Chances are, both have happened quite a bit and worse yet could be holding you back from making significant progress in the exercise goal you’ve set for yourself.

The fact remains is that all personal trainers and trainers think different, and not all of them have done the research to have their “expert” tag in tow.

The problem with myths and exercise is that, quite simply, they’re not true but so believed that they’ll keep you from expanding your regimen and ultimately get from point A to point B a little faster than you would have hoped.

For instance, remember the line of thinking that if you lift weights, you won’t lose weight, you’ll gain it? Worse yet, most women swear off exercise as some cruel joke that will suddenly make them look big and bulky. That isn’t the case, nor has it ever been.

Weight training serves as a mean to increase your heart rate like any physical activity but also tone your body, no different than all that so called cardiovascular work you do on the treadmill that we all equate to losing weight more than lifting weights.

On the flip side, some of us exercisers believe that working out is some sort of dream scenario, one that has us hitting the gym consistently and losing weight that we’ve had for 10 years in 10 days. The truth is exercise isn’t going to help you lose weight quickly; losing weight fast isn’t a reality, but rather a long distance run. If you want to sprint out of the gate, that’s fine, but be prepared to set your expectations at a reasonable level.

Finally, if you plan to take the mantra that you have to be sore and throw up or something else that is about as barbaric as it gets as relates to weight training or exercise, that myth is about as realistic as a comeback by Arnold Schwarzenegger himself.
Exercise should be done in moderation, but not to the point where your body is rejecting it or you can’t move out of bed the next day. Will you be sore working out if you haven’t done it in a while? Of course. Should you feel like your entire body is frozen. No, not at all.

Everyone understands how important exercise is, but doing it should be a practice in patience but also knowledge based. Without knowing what to truly believe, you’re just spinning those spinning bike wheels.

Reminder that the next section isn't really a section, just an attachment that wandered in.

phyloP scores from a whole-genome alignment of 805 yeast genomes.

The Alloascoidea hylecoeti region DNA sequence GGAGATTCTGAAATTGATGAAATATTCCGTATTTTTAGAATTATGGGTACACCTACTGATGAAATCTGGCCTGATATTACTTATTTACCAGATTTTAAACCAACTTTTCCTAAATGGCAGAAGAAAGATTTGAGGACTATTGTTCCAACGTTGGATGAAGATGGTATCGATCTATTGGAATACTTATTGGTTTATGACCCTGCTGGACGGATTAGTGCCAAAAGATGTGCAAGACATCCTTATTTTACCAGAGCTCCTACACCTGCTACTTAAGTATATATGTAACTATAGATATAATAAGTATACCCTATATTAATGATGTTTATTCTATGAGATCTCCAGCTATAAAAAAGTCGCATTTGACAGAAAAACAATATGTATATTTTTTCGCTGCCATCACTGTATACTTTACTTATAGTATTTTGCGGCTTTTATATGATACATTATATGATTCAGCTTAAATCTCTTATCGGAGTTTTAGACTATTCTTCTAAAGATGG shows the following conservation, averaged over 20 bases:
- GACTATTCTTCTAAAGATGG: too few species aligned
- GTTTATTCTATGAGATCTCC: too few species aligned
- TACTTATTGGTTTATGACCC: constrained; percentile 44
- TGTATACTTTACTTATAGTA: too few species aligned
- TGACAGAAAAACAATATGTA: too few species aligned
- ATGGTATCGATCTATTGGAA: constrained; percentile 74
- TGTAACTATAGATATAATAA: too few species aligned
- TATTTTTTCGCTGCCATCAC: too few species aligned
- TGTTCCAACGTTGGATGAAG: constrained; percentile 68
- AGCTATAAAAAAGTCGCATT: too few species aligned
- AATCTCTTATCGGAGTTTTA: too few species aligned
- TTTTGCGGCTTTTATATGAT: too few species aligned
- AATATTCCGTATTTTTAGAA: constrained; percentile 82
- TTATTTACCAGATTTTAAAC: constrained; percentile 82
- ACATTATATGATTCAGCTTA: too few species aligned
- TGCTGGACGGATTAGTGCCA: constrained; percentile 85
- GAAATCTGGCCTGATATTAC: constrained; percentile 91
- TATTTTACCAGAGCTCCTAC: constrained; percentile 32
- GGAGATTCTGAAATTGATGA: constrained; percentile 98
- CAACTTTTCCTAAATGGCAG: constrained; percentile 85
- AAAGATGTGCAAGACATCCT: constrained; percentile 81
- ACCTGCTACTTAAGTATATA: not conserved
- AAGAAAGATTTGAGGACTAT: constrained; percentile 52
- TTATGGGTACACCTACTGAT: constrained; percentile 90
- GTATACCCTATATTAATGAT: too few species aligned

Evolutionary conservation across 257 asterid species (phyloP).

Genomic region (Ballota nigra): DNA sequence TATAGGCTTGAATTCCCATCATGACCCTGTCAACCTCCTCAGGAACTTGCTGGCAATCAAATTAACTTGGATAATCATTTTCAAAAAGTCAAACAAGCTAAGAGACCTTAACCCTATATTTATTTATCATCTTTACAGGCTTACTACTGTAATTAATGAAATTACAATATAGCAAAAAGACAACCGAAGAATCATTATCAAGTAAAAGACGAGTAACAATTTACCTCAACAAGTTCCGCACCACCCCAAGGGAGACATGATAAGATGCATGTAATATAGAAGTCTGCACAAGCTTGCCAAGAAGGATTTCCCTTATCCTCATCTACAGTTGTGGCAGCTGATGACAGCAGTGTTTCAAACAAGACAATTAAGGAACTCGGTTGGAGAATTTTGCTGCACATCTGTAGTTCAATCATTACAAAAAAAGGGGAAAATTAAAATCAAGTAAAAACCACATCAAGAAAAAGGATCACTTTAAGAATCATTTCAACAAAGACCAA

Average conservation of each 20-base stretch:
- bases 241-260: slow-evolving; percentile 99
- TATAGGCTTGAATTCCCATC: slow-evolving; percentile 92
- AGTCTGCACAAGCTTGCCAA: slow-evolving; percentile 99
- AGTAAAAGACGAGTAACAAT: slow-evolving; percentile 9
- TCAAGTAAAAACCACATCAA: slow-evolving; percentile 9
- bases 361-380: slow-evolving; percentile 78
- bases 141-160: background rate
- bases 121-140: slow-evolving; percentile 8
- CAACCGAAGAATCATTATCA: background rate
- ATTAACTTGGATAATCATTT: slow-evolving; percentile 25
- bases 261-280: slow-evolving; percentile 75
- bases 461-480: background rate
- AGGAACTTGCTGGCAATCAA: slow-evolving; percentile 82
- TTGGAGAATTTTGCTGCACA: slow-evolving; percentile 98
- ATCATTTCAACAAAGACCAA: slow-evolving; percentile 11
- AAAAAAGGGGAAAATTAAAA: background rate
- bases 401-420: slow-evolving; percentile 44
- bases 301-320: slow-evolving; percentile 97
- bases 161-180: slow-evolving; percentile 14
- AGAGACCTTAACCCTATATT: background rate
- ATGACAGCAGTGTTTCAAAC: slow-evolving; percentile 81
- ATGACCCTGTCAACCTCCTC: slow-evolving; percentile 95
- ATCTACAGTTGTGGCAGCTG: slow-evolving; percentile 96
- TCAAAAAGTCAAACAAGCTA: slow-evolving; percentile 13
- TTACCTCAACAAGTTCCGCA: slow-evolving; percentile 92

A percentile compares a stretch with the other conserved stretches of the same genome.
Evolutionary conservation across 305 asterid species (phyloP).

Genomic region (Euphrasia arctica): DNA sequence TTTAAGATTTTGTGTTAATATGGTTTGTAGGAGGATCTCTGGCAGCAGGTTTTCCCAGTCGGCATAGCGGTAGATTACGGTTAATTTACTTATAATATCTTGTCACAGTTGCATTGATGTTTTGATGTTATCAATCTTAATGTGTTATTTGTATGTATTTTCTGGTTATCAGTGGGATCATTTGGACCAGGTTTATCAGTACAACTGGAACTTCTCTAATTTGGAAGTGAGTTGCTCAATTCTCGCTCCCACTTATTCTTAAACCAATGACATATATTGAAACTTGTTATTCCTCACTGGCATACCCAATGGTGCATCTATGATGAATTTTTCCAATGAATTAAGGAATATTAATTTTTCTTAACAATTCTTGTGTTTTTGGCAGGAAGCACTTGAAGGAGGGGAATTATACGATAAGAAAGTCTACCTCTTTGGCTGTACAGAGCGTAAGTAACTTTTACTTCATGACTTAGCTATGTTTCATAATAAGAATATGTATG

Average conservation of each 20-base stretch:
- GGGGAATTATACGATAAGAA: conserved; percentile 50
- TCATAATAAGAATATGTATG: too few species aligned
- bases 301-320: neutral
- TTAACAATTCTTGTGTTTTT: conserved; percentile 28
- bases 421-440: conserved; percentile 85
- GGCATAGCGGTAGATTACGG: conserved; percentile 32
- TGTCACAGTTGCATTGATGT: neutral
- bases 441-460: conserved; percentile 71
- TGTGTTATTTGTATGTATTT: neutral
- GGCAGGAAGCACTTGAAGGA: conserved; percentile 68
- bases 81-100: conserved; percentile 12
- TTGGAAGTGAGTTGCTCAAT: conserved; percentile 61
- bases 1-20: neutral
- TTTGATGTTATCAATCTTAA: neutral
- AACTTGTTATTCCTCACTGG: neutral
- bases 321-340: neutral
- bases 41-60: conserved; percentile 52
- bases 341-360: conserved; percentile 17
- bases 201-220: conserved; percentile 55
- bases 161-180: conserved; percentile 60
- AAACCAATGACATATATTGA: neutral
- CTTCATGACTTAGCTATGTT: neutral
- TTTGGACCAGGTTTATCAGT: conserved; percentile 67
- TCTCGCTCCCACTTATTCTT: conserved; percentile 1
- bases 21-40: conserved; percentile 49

Face Masquerade: Do fitness masks actually help workouts?

You certainly see plenty of things at the gym on a daily basis, items, people or actions that catch your eye.

From the new exerciser working out in his jeans, to the mom who can’t manage her way through a circuit without throwing up her arms in disgust or the always present gym attire that is either too large or too small for one’s body, the gym is always bustling with plenty to talk about or discuss.

Even the workouts themselves or the latest and greatest equipment is up for debate.

But one particular piece of attire is not only a discussion point, but most of the every day gym crowd doesn’t in know what it is

Take in deep breath ironically and listen to this: a facemask that is designed to cover your mouth and increase your lung capacity and thus make your workout better. They are technically referred to as elevation training masks, and the goal behind using them is to simply add longevity and intensity to the exercise and training.

The real question, however, is do they actually work?

Some experts believe this product is positively smoke and mirrors and does little if anything as advertised. You’d be hard pressed to assume that a product of this ilk would be totally worthless but some are overly skeptical that it’s more about selling an idea of having fresh air to breathe and promising a better result, when in actuality you’re getting something that makes little to no difference in how you workout.

The end result is the mask is just that, a mask. It makes breathing harder because it quite frankly is covering most of your mouth and nose. The idea that the mask helps with breathing is true but only in the purest and simplest sense. If you take the mask off, airflows freely and breathing isn’t hard. It’s easy, really.